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November 2, 1957


JAMA. 1957;165(9):1131-1133. doi:10.1001/jama.1957.72980270001010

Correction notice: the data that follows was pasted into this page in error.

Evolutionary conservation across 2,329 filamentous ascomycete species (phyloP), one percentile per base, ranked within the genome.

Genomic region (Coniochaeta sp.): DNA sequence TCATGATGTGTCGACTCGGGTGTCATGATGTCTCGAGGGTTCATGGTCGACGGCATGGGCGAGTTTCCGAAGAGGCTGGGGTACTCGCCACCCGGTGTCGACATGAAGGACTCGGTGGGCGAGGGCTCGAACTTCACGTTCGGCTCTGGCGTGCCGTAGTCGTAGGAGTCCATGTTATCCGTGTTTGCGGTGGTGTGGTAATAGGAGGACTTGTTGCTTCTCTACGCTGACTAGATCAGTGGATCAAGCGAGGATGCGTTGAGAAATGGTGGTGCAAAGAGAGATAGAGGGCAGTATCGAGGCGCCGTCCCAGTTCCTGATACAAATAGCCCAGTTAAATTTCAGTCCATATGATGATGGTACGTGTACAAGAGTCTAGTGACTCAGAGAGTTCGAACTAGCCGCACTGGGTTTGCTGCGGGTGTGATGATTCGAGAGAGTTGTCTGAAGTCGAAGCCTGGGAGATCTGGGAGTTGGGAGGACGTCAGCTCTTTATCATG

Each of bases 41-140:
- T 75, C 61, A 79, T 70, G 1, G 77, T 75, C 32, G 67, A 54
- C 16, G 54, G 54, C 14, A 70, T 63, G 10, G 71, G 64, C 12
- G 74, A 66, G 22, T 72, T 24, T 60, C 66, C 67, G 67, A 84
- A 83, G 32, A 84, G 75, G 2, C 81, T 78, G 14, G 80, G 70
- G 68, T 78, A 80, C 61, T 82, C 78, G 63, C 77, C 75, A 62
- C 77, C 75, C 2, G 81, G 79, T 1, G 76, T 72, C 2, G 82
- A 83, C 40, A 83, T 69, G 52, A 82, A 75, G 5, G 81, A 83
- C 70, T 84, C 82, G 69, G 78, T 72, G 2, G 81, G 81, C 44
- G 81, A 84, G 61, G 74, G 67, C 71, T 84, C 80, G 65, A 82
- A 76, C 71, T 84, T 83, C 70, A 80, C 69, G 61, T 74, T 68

There is a widespread belief among the medical profession including some ophthalmologists that the determination of ocular tension by palpation through the lids offers a fairly reliable estimation of the level of intraocular pressure for the diagnosis of glaucoma. Numerous patients with failing vision are seen with irreparable glaucomatous damage to the optic nerve because of undiagnosed glaucoma. Most of these patients have open-angle or chronic simple glaucoma because the insidious nature of the disease had given them no warning. A significant number have lost visual field progressively because someone missed the diagnosis by relying on the tactile method of estimating ocular tension. The normal intraocular pressure ranges up to about 27 mm. Hg as measured with the Schiøtz tonometer. In untreated cases of chronic simple glaucoma (openangle) the tension usually runs higher than this. Although pressures in this condition may range up to 60 mm. Hg as measured with